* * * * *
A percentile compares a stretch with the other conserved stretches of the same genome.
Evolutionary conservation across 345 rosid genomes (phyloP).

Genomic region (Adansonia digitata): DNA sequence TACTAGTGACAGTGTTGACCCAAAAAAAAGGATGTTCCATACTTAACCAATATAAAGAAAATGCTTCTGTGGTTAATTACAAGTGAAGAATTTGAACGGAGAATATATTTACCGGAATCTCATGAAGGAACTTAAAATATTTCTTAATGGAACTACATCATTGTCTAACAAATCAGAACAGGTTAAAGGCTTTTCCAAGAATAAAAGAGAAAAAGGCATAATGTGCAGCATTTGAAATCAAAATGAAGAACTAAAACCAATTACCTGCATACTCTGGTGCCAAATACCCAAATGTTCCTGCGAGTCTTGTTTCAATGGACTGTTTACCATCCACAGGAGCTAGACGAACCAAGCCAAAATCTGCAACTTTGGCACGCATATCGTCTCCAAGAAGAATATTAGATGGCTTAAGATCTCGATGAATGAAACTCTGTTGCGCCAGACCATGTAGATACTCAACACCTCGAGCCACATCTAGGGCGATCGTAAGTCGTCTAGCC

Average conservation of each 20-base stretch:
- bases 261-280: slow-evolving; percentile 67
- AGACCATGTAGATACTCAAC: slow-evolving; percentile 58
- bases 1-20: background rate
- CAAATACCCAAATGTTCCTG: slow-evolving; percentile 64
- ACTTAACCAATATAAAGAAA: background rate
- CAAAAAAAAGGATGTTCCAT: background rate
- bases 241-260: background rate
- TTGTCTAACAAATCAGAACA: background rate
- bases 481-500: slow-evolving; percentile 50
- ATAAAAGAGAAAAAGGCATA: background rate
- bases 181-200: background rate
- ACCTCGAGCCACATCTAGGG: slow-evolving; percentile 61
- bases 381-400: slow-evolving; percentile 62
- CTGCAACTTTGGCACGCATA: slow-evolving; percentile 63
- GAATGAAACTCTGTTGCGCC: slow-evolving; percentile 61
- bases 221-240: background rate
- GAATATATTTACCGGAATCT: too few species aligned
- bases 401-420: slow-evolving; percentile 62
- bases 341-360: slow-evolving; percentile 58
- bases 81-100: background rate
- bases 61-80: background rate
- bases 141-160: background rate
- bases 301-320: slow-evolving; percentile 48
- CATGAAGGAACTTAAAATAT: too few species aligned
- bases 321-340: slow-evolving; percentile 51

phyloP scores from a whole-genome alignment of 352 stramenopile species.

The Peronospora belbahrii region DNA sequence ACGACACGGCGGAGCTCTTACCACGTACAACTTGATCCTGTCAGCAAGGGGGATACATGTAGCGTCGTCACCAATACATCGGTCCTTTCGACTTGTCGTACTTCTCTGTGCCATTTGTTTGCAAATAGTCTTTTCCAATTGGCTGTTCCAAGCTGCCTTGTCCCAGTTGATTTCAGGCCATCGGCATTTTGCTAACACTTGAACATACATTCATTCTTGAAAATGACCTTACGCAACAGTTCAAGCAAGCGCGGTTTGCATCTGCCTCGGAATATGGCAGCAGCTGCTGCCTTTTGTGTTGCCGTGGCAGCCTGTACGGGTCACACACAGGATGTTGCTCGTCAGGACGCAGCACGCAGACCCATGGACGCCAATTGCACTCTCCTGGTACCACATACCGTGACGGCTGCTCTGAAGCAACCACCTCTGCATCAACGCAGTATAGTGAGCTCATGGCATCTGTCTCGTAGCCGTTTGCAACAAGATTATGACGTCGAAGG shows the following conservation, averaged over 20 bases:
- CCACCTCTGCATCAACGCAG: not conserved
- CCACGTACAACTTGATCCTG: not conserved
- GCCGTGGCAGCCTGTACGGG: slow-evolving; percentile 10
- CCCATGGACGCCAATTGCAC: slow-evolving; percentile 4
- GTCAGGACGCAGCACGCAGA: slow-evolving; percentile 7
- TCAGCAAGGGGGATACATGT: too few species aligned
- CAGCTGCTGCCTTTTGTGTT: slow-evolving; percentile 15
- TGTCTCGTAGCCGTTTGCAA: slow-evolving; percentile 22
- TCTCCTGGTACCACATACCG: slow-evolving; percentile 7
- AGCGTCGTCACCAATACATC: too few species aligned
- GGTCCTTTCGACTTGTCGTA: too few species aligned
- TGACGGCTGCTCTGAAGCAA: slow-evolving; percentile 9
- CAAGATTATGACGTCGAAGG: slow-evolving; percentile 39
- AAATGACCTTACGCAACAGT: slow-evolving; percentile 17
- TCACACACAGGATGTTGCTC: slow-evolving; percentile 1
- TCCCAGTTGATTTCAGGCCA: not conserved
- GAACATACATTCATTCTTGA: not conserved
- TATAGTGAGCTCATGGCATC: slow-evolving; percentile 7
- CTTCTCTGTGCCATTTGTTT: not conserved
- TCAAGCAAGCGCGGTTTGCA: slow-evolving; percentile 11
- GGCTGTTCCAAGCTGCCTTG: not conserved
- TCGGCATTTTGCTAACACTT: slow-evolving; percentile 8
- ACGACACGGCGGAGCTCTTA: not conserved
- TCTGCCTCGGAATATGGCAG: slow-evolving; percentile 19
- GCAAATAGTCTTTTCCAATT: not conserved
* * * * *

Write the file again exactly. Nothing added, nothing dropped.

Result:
A percentile compares a stretch with the other conserved stretches of the same genome.
Evolutionary conservation across 345 rosid genomes (phyloP).

Genomic region (Adansonia digitata): DNA sequence TACTAGTGACAGTGTTGACCCAAAAAAAAGGATGTTCCATACTTAACCAATATAAAGAAAATGCTTCTGTGGTTAATTACAAGTGAAGAATTTGAACGGAGAATATATTTACCGGAATCTCATGAAGGAACTTAAAATATTTCTTAATGGAACTACATCATTGTCTAACAAATCAGAACAGGTTAAAGGCTTTTCCAAGAATAAAAGAGAAAAAGGCATAATGTGCAGCATTTGAAATCAAAATGAAGAACTAAAACCAATTACCTGCATACTCTGGTGCCAAATACCCAAATGTTCCTGCGAGTCTTGTTTCAATGGACTGTTTACCATCCACAGGAGCTAGACGAACCAAGCCAAAATCTGCAACTTTGGCACGCATATCGTCTCCAAGAAGAATATTAGATGGCTTAAGATCTCGATGAATGAAACTCTGTTGCGCCAGACCATGTAGATACTCAACACCTCGAGCCACATCTAGGGCGATCGTAAGTCGTCTAGCC

Average conservation of each 20-base stretch:
- bases 261-280: slow-evolving; percentile 67
- AGACCATGTAGATACTCAAC: slow-evolving; percentile 58
- bases 1-20: background rate
- CAAATACCCAAATGTTCCTG: slow-evolving; percentile 64
- ACTTAACCAATATAAAGAAA: background rate
- CAAAAAAAAGGATGTTCCAT: background rate
- bases 241-260: background rate
- TTGTCTAACAAATCAGAACA: background rate
- bases 481-500: slow-evolving; percentile 50
- ATAAAAGAGAAAAAGGCATA: background rate
- bases 181-200: background rate
- ACCTCGAGCCACATCTAGGG: slow-evolving; percentile 61
- bases 381-400: slow-evolving; percentile 62
- CTGCAACTTTGGCACGCATA: slow-evolving; percentile 63
- GAATGAAACTCTGTTGCGCC: slow-evolving; percentile 61
- bases 221-240: background rate
- GAATATATTTACCGGAATCT: too few species aligned
- bases 401-420: slow-evolving; percentile 62
- bases 341-360: slow-evolving; percentile 58
- bases 81-100: background rate
- bases 61-80: background rate
- bases 141-160: background rate
- bases 301-320: slow-evolving; percentile 48
- CATGAAGGAACTTAAAATAT: too few species aligned
- bases 321-340: slow-evolving; percentile 51

phyloP scores from a whole-genome alignment of 352 stramenopile species.

The Peronospora belbahrii region DNA sequence ACGACACGGCGGAGCTCTTACCACGTACAACTTGATCCTGTCAGCAAGGGGGATACATGTAGCGTCGTCACCAATACATCGGTCCTTTCGACTTGTCGTACTTCTCTGTGCCATTTGTTTGCAAATAGTCTTTTCCAATTGGCTGTTCCAAGCTGCCTTGTCCCAGTTGATTTCAGGCCATCGGCATTTTGCTAACACTTGAACATACATTCATTCTTGAAAATGACCTTACGCAACAGTTCAAGCAAGCGCGGTTTGCATCTGCCTCGGAATATGGCAGCAGCTGCTGCCTTTTGTGTTGCCGTGGCAGCCTGTACGGGTCACACACAGGATGTTGCTCGTCAGGACGCAGCACGCAGACCCATGGACGCCAATTGCACTCTCCTGGTACCACATACCGTGACGGCTGCTCTGAAGCAACCACCTCTGCATCAACGCAGTATAGTGAGCTCATGGCATCTGTCTCGTAGCCGTTTGCAACAAGATTATGACGTCGAAGG shows the following conservation, averaged over 20 bases:
- CCACCTCTGCATCAACGCAG: not conserved
- CCACGTACAACTTGATCCTG: not conserved
- GCCGTGGCAGCCTGTACGGG: slow-evolving; percentile 10
- CCCATGGACGCCAATTGCAC: slow-evolving; percentile 4
- GTCAGGACGCAGCACGCAGA: slow-evolving; percentile 7
- TCAGCAAGGGGGATACATGT: too few species aligned
- CAGCTGCTGCCTTTTGTGTT: slow-evolving; percentile 15
- TGTCTCGTAGCCGTTTGCAA: slow-evolving; percentile 22
- TCTCCTGGTACCACATACCG: slow-evolving; percentile 7
- AGCGTCGTCACCAATACATC: too few species aligned
- GGTCCTTTCGACTTGTCGTA: too few species aligned
- TGACGGCTGCTCTGAAGCAA: slow-evolving; percentile 9
- CAAGATTATGACGTCGAAGG: slow-evolving; percentile 39
- AAATGACCTTACGCAACAGT: slow-evolving; percentile 17
- TCACACACAGGATGTTGCTC: slow-evolving; percentile 1
- TCCCAGTTGATTTCAGGCCA: not conserved
- GAACATACATTCATTCTTGA: not conserved
- TATAGTGAGCTCATGGCATC: slow-evolving; percentile 7
- CTTCTCTGTGCCATTTGTTT: not conserved
- TCAAGCAAGCGCGGTTTGCA: slow-evolving; percentile 11
- GGCTGTTCCAAGCTGCCTTG: not conserved
- TCGGCATTTTGCTAACACTT: slow-evolving; percentile 8
- ACGACACGGCGGAGCTCTTA: not conserved
- TCTGCCTCGGAATATGGCAG: slow-evolving; percentile 19
- GCAAATAGTCTTTTCCAATT: not conserved